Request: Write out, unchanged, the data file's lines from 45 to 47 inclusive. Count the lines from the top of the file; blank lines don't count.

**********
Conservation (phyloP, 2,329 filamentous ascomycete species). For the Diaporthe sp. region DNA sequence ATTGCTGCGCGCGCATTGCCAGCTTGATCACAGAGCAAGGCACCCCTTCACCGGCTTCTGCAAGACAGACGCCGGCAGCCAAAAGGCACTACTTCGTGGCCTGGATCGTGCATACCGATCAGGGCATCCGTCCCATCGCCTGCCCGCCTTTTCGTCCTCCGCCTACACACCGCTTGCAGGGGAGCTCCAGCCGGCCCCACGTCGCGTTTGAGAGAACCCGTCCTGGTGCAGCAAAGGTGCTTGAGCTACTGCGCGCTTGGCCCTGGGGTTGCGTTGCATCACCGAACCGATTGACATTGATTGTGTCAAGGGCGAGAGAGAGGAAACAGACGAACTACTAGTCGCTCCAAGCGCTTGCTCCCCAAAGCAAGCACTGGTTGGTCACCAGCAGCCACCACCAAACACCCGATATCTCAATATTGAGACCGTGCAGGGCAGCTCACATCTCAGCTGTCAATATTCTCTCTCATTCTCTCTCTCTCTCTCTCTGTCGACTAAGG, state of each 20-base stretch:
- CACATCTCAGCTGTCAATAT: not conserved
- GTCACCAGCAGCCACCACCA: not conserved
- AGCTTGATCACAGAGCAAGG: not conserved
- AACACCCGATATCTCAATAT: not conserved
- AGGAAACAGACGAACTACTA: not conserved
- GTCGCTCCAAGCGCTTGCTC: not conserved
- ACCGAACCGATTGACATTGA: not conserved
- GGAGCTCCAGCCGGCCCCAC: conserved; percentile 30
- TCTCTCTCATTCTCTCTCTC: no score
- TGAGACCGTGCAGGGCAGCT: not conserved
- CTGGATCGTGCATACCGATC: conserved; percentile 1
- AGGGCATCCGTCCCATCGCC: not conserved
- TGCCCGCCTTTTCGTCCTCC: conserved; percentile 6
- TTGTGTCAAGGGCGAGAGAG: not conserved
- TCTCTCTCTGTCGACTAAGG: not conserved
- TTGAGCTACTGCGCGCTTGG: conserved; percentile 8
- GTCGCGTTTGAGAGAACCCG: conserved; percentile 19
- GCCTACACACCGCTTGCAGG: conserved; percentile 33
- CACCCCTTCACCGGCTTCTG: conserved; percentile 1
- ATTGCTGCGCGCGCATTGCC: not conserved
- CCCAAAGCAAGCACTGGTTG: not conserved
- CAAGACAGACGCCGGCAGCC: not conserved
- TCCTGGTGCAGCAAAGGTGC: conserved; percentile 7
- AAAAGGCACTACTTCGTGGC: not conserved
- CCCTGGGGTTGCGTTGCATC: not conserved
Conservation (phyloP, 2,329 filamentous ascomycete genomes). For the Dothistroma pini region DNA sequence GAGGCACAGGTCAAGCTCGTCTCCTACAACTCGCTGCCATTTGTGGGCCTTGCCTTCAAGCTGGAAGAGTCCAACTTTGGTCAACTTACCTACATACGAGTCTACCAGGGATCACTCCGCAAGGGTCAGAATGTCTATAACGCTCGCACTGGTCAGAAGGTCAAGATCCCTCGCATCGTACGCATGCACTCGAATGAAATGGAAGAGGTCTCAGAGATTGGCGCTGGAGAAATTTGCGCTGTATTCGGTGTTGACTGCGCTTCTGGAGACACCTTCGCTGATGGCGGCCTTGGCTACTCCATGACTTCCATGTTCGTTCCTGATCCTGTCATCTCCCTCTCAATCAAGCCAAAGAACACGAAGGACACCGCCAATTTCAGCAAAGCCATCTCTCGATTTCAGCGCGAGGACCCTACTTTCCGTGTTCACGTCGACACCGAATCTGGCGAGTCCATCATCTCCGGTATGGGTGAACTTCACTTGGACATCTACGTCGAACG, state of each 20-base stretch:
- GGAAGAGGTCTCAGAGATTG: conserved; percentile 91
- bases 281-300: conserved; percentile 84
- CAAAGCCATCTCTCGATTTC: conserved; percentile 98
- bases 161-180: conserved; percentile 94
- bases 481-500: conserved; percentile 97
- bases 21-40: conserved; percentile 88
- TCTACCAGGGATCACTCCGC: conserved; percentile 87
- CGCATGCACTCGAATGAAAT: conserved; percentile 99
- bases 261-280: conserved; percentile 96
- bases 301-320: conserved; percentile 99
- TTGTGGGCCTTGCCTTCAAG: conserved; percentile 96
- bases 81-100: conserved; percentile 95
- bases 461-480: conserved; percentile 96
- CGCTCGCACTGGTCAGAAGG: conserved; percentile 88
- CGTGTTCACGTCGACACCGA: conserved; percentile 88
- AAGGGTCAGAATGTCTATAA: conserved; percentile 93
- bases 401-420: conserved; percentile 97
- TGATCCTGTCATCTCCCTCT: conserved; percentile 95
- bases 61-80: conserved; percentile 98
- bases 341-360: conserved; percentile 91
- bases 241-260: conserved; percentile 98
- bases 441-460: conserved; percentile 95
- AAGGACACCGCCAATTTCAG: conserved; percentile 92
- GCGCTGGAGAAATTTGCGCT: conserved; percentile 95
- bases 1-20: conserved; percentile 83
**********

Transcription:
- TGATCCTGTCATCTCCCTCT: conserved; percentile 95
- bases 61-80: conserved; percentile 98
- bases 341-360: conserved; percentile 91